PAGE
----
I’m not sure about the swallowing, but I do know that folks who have this surgery have to sip everything, no gulping. Maybe the entry way to the stomach is reduced in size? 

      Again, I’m not sure, but it was mentioned in the NYT article and several other places. 

  4. I think we’ve become inured to threats, it seems that action is only taken when we are actively in peril. That we are talking about children in peril incenses me. I don’t want to dictate what people buy at the store or what they feed their children, but if we hear of a comparable diet being fed to a dog chained in a pen, we’d rally against it. 

    Children are defenseless. A basic responsibility of parents should be to keep children within acceptable measures. Not stick thin, not eating an exclusively organic diet, but not needing medical intervention before high school.


  5. What’s the difference between a comment and a reaction?  And I agree on all points.  Which is why I’m yearning for pancakes this morning, but eating egg whites.  Which aren’t really food.  More like solidified, formerly viscous, tasteless boogers.  Sigh.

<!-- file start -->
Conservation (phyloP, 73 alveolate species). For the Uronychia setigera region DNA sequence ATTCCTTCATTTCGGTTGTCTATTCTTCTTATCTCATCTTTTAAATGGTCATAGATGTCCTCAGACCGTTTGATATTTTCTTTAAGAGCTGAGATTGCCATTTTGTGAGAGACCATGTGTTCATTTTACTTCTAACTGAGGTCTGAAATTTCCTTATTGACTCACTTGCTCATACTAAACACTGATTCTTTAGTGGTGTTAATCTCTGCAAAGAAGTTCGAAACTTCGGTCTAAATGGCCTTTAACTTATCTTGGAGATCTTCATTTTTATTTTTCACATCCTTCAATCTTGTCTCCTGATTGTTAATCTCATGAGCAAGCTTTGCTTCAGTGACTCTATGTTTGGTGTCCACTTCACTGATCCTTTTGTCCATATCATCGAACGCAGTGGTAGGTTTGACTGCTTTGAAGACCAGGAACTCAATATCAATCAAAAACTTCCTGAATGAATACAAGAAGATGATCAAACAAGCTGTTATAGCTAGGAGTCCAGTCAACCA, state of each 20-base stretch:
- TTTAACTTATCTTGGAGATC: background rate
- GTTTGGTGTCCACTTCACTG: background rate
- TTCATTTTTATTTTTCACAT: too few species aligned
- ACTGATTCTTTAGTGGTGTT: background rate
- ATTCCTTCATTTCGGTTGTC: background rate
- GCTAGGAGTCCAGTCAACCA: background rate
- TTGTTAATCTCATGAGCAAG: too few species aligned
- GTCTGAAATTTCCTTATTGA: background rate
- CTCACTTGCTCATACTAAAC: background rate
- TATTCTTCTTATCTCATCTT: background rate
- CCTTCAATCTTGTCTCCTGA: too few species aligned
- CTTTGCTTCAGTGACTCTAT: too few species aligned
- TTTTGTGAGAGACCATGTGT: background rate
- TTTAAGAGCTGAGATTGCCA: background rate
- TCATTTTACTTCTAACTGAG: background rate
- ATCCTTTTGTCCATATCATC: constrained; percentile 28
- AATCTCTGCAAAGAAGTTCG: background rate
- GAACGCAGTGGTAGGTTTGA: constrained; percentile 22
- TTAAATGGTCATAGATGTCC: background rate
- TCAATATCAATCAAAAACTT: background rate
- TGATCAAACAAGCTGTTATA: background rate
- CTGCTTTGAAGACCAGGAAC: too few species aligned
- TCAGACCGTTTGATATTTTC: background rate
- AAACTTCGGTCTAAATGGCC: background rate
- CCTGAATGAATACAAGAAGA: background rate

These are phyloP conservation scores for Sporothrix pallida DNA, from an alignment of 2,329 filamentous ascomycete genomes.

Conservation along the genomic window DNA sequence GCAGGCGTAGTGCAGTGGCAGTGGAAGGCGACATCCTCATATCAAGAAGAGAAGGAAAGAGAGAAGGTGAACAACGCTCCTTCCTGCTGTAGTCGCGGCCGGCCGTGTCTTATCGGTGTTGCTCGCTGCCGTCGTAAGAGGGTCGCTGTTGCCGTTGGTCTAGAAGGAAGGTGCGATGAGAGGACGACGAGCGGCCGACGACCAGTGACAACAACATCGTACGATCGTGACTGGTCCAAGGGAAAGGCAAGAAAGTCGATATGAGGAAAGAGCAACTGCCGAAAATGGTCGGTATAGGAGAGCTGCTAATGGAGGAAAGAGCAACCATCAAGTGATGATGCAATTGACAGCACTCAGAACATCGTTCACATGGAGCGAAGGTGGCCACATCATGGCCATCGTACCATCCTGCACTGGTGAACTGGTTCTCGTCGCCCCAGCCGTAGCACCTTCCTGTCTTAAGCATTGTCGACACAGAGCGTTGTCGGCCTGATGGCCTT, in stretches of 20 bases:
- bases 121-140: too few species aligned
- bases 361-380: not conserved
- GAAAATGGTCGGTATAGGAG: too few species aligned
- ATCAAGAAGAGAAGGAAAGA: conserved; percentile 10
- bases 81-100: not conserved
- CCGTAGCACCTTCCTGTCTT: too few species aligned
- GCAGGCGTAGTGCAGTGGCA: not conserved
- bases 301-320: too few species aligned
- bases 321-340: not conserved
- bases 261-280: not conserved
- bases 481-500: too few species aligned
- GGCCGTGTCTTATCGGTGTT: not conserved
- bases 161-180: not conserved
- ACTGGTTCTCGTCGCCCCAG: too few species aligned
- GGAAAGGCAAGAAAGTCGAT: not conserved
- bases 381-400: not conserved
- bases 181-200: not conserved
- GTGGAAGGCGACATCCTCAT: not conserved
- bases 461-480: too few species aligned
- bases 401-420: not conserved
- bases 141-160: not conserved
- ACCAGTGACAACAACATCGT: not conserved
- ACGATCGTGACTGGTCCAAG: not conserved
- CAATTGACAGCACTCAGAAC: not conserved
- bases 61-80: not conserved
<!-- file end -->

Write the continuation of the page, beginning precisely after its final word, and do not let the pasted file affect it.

1. ooh I have THE SOLUTION for horrible egg white breakfasts. First sautee mushrooms and onions, you don’t need any oil because the mushrooms will bleed, then add egg whites and scramble. So yummy in spite of the fact that the best part of the egg is missing. 

  6. The company you’re attacking is called Allergan — not Allergen. Allergen is a substance that causes an allergic reaction. To quote Bob Dylan, “know your song well before you sing it.”
    Or you just sound like an idiot.

  7. I don’t even know where to begin.  This is an overwhelming problem.  Yes, school lunches are to blame.  Yes, budget cuts that strip away PE are a problem.  Parents must be held accountable for what their kids are eating.  I know my girls sneak more crap than I’m comfortable with, but I know they have a good foundation and no weight issues so far.  Food companies that push their seductive wares are responsible.  And the government that hasn’t outlawed hydrogenated oils and high fructose corn sweeteners needs to step up (thank you Michelle Obama for pushing this agenda).